Friday, 26 May 2017

Murder In Black Letter

Poul Anderson's Murder In Black Letter has retained Kintyre instead of Yamamura as viewpoint character as far as Chapter 12. That chapter refers to:


Which Russell? Is it Bertrand?

Earlier, when a medieval manuscript had been removed from his room, Kintyre imagined small demons flying out with it, then reminded himself that, in the twentieth century, we do not believe in demons. In Black Easter, James Blish made the point that, if demons do exist, then they continue to do so whether or not they are believed in. In fact (or, rather, in fiction!), a demon swallows a sceptic who denies its existence.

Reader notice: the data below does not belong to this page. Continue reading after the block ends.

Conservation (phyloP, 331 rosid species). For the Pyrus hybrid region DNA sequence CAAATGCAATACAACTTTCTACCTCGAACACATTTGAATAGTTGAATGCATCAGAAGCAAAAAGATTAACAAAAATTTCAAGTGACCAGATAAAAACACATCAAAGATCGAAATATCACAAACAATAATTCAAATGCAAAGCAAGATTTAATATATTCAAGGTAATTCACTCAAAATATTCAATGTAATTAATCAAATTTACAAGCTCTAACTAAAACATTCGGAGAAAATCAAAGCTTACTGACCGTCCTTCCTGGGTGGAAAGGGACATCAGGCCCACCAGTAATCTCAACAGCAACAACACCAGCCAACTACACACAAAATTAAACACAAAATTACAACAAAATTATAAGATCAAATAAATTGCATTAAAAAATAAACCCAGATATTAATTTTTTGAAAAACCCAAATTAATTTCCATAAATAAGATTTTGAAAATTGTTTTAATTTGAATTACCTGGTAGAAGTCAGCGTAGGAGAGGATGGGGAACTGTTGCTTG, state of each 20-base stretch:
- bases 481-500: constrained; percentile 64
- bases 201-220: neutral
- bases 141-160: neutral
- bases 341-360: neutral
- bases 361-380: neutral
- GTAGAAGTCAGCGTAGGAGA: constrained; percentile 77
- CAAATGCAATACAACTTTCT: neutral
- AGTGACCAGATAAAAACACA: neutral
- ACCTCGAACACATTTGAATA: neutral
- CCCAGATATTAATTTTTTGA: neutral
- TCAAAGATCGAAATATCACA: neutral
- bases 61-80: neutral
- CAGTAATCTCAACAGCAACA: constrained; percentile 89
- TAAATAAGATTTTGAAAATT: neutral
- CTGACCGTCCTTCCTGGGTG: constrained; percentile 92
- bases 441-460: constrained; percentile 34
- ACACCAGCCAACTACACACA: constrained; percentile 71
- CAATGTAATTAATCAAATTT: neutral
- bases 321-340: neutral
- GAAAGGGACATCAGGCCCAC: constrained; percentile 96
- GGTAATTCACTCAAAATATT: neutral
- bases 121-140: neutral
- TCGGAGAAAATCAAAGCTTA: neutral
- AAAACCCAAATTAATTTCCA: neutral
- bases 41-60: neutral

The other Yamamura novels hinted at the supernatural but did not confirm it. So far, this volume has not hinted. Kintyre's momentary imagining hardly counts.

1 comment:

Sean M. Brooks said...

Kaor, Paul!

And I disagree with what Professor Kintyre thought about demons. First, to define terms, what IS a demon? I answer: a fallen, spiritual, non corporeal rational being. While the good angels are simply those who did not rebel against God.

What puzzles me is why so many seem to have trouble with "angels," defined as immortal, spiritual, non corporeal beings. Esp. from those who claim to believe in God but then deny the angels are real. If you believe God is real then it should not be so hard to believe angels are real as well.